According to Minister of Health, Dr. Jane Ruth Aceng, Uganda requires 8,000 oxygen cylinders on a daily basis to supplement the supplies from the regional hospital.
The Minister went on to say that the country is currently facing a great deficit in oxygen supply due to the influx of coronavirus patients and the only was to try and catch up is by using oxygen cyclinders which Uganda doesn’t have.
Additionally, Dr. Aceng said that Uganda requires 8,000 five liters cyclinders of oxygen so as to supplement the oxygen being produced at oxygen plants at various hospitals, she said during a World Health Organization press conference.
Currently, neighboring countries like Kenya are the ones running to Uganda’s aid, she believes the country’s private sector could give an extra hand as well, however, she still thinks these maybe insufficient since Uganda lacks oxygen cyclinders.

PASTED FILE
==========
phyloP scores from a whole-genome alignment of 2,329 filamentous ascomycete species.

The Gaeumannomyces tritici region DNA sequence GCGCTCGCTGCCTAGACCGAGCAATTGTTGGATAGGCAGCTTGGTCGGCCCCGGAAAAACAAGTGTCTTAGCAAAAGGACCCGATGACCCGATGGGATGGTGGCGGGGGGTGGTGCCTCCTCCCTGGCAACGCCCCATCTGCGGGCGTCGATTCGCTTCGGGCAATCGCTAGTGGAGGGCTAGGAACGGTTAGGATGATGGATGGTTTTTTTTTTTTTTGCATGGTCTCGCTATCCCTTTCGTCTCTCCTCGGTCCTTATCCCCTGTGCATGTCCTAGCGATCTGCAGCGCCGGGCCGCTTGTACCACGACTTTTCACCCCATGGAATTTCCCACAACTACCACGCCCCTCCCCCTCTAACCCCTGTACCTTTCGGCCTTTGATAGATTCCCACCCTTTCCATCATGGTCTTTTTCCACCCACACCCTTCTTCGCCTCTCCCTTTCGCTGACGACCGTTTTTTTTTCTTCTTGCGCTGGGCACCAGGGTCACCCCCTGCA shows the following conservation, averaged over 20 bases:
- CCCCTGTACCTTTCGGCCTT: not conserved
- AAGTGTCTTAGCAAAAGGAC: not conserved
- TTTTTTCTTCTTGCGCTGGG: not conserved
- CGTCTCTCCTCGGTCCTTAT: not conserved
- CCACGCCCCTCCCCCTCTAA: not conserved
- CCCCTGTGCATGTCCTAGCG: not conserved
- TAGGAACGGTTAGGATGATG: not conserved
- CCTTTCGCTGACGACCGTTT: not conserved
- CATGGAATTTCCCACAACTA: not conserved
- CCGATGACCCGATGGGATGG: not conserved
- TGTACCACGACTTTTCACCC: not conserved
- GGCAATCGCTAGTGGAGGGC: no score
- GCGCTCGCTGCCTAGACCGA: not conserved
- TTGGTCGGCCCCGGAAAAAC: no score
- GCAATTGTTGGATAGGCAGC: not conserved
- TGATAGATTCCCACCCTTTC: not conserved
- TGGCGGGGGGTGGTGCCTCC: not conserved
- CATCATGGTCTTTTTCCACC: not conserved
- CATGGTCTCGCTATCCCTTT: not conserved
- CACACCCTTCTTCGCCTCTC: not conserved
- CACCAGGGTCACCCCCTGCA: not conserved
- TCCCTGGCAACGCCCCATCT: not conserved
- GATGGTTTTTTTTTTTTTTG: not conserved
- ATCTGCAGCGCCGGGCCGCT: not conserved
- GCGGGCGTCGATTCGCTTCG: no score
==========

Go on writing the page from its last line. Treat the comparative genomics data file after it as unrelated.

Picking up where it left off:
Due to lack of oxygen cyclinders, Uganda therefore cannot get oxygen from Kenya or private companies because there are no cyclinders into which the oxygen would have been put otherwise.
Statistics from Ministry of Health point out that 9% of people infected by Covid-19 require to be put on oxygen, while the Minister of Health revealed that each Referral Hospital has in between 10-14 cyclinders that cannot match up to the growing demand.
All the country’s Referral hospitals are facing the same challenge including the National Referral Hospital, Mulago, therefore, patients in better health conditions are being taken off oxygen for the sake of those in serious critical conditions.
KCCA demands explanations over missing Covid-19 vaccine doses
COVID-19 pandemic has cut down on blood donation rates in Africa – WHO
Prof. Ogwang warns Covidex has not been confirmed to treat Covid-19
Frustration as Masaka city oxygen plant breaks down at Masaka Regional Referral Hospital
Dr. Jane Ruth Aceng believes that if the country could get the 8,000 oxygen cyclinders, there would be a great drop in the number of people dying from the deadly coronavirus disease in the country.
However, medics working in the intensive care unit refute the idea saying piped oxygen may be more ideal seeing as many patients are not responding to the nodal oxygen which is found in the cylinders.